De Novo Dairy is Africa’s first precision fermentation company focusing on creating dairy-identical milk proteins without exploiting animals.
frica’s first precision fermentation company, De Novo Dairy, is creating dairy-identical milk proteins without exploiting animals. Based in Cape Town, the startup is applying fermentation technology which involves using microbial hosts as cell factories to create animal-free milk proteins that are molecularly identical to those in cow’s milk. It is aiming to use those proteins to bring rich, decadent ice cream; melty, stretchy cheese; and nutritious yogurt to market at a commercial scale.
De Novo was founded by young South African entrepreneurs, two of whom previously focused on insect-based ice cream, but the team has since pivoted to animal-free proteins made using precision fermentation. Co-founders Jean Louwrens and Leah Bessa were behind insect ice cream brand Gourmet Grubb before teaming up with Richard Grieves and Joni Symon to create De Novo Dairy. The move away from insect protein happened during the COVID-19 pandemic, when the team discovered that growing proteins using precision fermentation technology was a better approach to getting consumers onboard with sustainable proteins.
Milk proteins are what gives dairy milk its taste, texture, and behavior, and De Novo’s products aim to provide the same familiar sensory experience and nutritional value while being more ethical and sustainable. The commercialization of De Novo’s product pipeline is expected to enable consumers to enjoy the real taste, texture, and nutritional value of animal-derived dairy, but without the factory farming, lactose, hormones, or antibiotics.
Investing in animal-free dairy proteins
As a first step to expanding its platform, De Novo recently received an early-stage investment from CULT Food Science, an investment platform that focuses exclusively on cellular agriculture companies that are providing solutions to the ethical and environmental consequences of global factory farming and aquaculture.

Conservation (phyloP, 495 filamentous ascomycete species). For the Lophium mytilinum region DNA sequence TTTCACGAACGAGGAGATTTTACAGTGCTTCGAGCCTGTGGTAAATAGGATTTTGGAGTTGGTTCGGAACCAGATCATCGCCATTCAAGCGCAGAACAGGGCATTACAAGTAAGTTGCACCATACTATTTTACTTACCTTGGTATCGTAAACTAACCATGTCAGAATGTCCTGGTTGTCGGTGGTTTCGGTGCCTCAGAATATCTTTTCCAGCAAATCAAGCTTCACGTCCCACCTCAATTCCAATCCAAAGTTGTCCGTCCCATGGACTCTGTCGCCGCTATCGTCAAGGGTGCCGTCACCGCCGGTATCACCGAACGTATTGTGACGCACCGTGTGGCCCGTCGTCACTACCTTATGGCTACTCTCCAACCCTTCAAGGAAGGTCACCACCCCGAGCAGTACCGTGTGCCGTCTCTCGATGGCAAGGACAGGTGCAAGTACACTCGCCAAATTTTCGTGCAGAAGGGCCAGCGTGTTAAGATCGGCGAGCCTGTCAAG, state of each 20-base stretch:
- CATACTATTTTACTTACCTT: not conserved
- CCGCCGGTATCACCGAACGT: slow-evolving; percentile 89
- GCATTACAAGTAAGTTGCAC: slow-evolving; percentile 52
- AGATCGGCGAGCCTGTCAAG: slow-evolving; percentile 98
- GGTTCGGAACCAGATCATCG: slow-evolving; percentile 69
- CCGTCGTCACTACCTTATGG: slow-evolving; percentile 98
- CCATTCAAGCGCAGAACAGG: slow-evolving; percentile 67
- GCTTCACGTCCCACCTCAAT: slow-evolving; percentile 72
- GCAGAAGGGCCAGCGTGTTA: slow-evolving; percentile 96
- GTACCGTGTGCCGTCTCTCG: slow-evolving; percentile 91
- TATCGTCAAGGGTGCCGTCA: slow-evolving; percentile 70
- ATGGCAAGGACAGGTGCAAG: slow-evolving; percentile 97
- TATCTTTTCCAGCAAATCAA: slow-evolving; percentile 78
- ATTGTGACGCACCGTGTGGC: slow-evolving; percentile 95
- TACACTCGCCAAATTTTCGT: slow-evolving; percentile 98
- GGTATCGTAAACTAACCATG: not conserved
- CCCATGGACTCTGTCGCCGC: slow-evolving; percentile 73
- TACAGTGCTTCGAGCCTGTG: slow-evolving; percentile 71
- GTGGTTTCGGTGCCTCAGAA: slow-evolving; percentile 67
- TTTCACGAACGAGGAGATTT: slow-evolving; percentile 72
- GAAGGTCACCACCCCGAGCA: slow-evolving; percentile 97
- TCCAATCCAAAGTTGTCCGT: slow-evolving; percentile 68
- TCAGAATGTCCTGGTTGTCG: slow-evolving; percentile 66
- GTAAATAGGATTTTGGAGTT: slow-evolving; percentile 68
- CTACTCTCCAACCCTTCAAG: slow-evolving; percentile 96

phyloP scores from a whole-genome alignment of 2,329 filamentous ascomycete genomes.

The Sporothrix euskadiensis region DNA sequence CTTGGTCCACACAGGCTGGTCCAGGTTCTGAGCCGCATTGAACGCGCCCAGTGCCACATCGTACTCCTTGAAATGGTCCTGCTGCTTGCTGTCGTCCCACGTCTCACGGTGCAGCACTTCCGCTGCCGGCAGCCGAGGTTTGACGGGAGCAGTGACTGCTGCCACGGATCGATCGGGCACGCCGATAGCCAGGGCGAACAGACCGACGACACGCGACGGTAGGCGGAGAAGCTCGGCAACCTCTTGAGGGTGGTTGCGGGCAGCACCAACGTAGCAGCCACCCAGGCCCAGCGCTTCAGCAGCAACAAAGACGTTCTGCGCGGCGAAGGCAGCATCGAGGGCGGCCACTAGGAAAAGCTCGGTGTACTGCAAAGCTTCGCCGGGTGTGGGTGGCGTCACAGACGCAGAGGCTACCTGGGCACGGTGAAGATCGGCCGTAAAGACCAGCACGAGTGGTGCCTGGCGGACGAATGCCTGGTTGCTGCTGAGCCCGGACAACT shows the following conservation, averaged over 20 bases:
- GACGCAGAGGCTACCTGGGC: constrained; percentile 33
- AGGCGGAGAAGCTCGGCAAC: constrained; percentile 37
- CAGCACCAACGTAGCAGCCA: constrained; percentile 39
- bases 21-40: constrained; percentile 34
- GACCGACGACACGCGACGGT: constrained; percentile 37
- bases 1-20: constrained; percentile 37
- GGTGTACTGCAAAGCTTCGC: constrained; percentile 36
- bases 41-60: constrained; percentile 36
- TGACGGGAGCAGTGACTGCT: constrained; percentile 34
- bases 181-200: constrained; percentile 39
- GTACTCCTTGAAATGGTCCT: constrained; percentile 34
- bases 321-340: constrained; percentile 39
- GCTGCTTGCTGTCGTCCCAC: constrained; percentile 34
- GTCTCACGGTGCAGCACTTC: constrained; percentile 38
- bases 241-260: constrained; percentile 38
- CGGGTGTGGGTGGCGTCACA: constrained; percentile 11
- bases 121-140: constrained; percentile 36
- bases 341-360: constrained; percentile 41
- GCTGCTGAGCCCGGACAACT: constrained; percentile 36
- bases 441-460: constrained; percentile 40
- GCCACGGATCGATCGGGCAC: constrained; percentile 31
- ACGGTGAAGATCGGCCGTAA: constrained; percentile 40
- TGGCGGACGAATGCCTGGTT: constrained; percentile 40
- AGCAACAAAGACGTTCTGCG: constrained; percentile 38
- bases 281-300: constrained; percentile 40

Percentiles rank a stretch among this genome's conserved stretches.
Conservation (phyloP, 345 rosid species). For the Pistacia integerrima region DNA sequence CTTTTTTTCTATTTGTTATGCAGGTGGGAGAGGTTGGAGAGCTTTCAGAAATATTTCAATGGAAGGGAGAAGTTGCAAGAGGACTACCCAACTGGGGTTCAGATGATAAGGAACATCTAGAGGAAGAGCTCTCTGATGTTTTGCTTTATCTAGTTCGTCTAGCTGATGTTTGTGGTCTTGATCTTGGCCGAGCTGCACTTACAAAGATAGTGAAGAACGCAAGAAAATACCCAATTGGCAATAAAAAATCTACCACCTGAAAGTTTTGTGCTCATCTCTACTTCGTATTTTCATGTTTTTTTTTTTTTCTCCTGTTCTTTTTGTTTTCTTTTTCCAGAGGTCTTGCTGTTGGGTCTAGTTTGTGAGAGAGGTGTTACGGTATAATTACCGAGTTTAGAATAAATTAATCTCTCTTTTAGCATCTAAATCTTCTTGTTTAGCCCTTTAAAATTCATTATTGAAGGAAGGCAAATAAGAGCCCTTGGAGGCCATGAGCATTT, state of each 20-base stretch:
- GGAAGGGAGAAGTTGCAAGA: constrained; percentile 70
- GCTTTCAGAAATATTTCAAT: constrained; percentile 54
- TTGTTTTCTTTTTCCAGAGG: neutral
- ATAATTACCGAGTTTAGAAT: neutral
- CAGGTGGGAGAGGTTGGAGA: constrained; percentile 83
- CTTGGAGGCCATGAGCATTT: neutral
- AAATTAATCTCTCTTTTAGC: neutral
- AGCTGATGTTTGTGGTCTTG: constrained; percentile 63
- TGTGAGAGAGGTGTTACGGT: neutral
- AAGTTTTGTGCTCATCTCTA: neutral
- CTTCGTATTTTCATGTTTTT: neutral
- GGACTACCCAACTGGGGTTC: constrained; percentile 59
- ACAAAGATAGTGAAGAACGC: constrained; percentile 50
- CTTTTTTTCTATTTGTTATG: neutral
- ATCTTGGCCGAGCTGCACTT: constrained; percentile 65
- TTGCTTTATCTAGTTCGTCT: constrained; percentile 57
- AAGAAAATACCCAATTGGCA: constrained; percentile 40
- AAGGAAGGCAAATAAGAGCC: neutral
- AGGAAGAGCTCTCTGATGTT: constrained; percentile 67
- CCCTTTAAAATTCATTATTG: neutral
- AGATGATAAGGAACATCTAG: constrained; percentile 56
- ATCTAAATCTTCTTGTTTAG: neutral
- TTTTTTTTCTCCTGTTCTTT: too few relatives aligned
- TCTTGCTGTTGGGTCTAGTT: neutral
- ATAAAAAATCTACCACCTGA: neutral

“CULT is excited to add De Novo to its growing portfolio of innovators that are working to change the global food industry for the better. We are keenly interested in De Novo’s work and how it might revolutionize the dairy business and alter consumer demand for traditional dairy products,” Lejjy Gafour, President of CULT, said in a statement. “Finding ways to convert long standing industries that are harmful to animals and the environment into a sustainable alternative is the wave of the future and we at CULT are doing what we can to sponsor this shift through our investments.”
Precision fermentation is an emerging sector
De Novo Dairy joins a growing list of startups that are leveraging precision technology to make animal-free dairy proteins. Perfect Day was the pioneering startup within the emerging sector when it began using the technology to create bioidentical whey proteins. The most-funded startup in the space, Perfect Day has evolved into a three-pronged business to make the biggest impact. Not only is it supplying its animal-free proteins to other businesses for product development, but it is also creating its own consumer-facing products using its proteins—including ice cream brands Brave Robot and CoolHaus and cheese brand Modern Kitchen. Perfect Day also offers technology development services wherein it helps other startups in the emerging precision fermentation sector.
San Francisco’s New Culture is working on a dairy-identical vegan mozzarella after developing a new way to create casein—another protein in cows’ milk—using a precision fermentation process that allows it to make what it describes as “real cow cheese without the cow.” Last year, the startup raised $25 million in a Series A funding round to help bring its revolutionary animal-free cheese to market, starting with select pizzerias.
In Israel, startup Remilk uses microbial fermentation to create animal-free milk proteins for a base that is identical to dairy milk but free from animal-derived ingredients. Its commercial partners then create dairy-identical products such as yogurt, cheese, and cream.
“Today’s non-dairy alternatives address environmental and health concerns but universally fail to create authentic dairy-based products, like cheese,” Remilk co-founder and CEO Aviv Wolff said in a statement. “We’re bridging this gap by making dairy products with dairy proteins, without needing a single cow.”